• March 15, 2022
  • By Wanda Roland, vice president and CX global sales offer leader, digital customer experience, at Capgemini Americas

Meet Customer Expectations Now with Experiential Sales Programs

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We’re now in what’s called the “Age of Experience,” where “immersive experiences will turn browsing into virtual inhabiting,” according to Forrester Research, which predicts that some 80 percent of consumers will see the world as all-digital, erasing the distinction between physical and digital experiences. In line with that blending of the physical and digital worlds, now customers expect an immersive, informative experience with a product or a service before they make a purchase.  

Now, experiential sales drive a 62 percent increase in customers’ feelings of connection to the brand and a 50 percent life in brand loyalty. On the B2B side, we're seeing technology companies start to realize that the way they’re selling products no longer connects with their buyers, who now expect the kind of personalized, immersive experiences they have as consumers. The result of this focus on experience is that B2C and B2B brands need to increase their investment and deliver experiential sales interactions.  

Experiential sales is both a strategy and a tactic that sales teams and sales leaders use to engage prospective customers by developing a hands-on product experience early in the buying cycle, with technologies like 3-D or virtual reality or with hybrid physical-digital events. The goal is to create realistic, immersive experiences customers will remember. Unlike a traditional product demo where the salesperson drives the experience, experiential demos allow the customer to look at the product or service independently and allow for interaction between the customer and the salesperson.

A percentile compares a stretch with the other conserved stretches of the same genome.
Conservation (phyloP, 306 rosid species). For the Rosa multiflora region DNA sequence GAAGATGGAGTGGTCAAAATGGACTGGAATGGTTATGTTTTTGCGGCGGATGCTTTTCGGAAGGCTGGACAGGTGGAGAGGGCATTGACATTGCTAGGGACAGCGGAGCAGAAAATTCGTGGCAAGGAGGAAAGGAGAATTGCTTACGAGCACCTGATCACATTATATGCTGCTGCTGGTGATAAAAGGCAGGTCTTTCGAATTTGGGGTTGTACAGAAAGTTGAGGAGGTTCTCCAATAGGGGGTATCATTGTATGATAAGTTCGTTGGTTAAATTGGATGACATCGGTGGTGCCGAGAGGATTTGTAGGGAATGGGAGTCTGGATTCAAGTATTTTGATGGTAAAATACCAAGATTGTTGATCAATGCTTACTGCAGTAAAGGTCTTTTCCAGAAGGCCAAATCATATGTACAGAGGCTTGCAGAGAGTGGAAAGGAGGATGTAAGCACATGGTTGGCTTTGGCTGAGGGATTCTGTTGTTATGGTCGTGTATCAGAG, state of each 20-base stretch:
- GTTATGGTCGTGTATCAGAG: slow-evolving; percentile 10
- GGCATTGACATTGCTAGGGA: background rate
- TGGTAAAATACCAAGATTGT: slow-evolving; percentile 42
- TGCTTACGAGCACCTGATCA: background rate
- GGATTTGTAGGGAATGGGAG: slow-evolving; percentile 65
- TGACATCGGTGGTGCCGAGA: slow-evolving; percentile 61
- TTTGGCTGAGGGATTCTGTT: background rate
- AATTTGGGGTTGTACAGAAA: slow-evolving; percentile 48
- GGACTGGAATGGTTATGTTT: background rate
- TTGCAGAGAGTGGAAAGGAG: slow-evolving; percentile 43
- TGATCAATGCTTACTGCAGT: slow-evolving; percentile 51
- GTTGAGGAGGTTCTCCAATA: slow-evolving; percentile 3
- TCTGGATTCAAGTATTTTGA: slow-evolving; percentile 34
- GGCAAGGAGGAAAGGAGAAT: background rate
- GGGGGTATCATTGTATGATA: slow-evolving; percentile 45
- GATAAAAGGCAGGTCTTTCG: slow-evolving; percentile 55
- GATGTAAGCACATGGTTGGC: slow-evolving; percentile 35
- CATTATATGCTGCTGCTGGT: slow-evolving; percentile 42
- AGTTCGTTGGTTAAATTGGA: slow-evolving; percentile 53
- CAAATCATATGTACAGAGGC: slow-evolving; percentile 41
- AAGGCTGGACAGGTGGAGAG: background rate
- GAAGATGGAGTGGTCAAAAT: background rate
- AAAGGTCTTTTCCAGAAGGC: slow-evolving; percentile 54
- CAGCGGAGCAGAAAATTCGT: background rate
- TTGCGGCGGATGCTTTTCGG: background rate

The scope of the experience depends on what your customers want and what they’re comfortable with as well. For example, we typically find that Millennial customers expect to share information like clothing sizes or measurements in exchange for virtual clothing try-on experiences that other age groups might find invasive or unnecessary. The key is to build experiences that give customers the information they need wherever they are in the sales cycle and meet their comfort level for personalization and immersion. 

Laying the Groundwork for Experiential Sales 

A successful experiential sales program starts with the right stakeholders. The VP of sales and account executives should be involved because they have important customer knowledge. The CMO and product marketing team need to be involved for their insights into building products and services differently to support more personalized physical-digital hybrid or 3-D experiences. Finally, the CIO will be the one to work with consultants to determine what technologies and platforms the company needs for experiential sales and oversee their implementation. All these leaders and departments need to communicate and unify data throughout the buying process to create one-to-one immersive connections with customers.  

These stakeholders will build the immersive experiential strategy, which starts with goals, budgets, and then an omnichannel sales plan. To set goals, you need to define the immersive customer experience you want to provide and understand how it differs from the experiences you offer your customers today. For example, are you planning a retail experience, or one for manufacturing customers? How can you make them crave that experience? What experiential sales KPIs make sense for your brand to measure?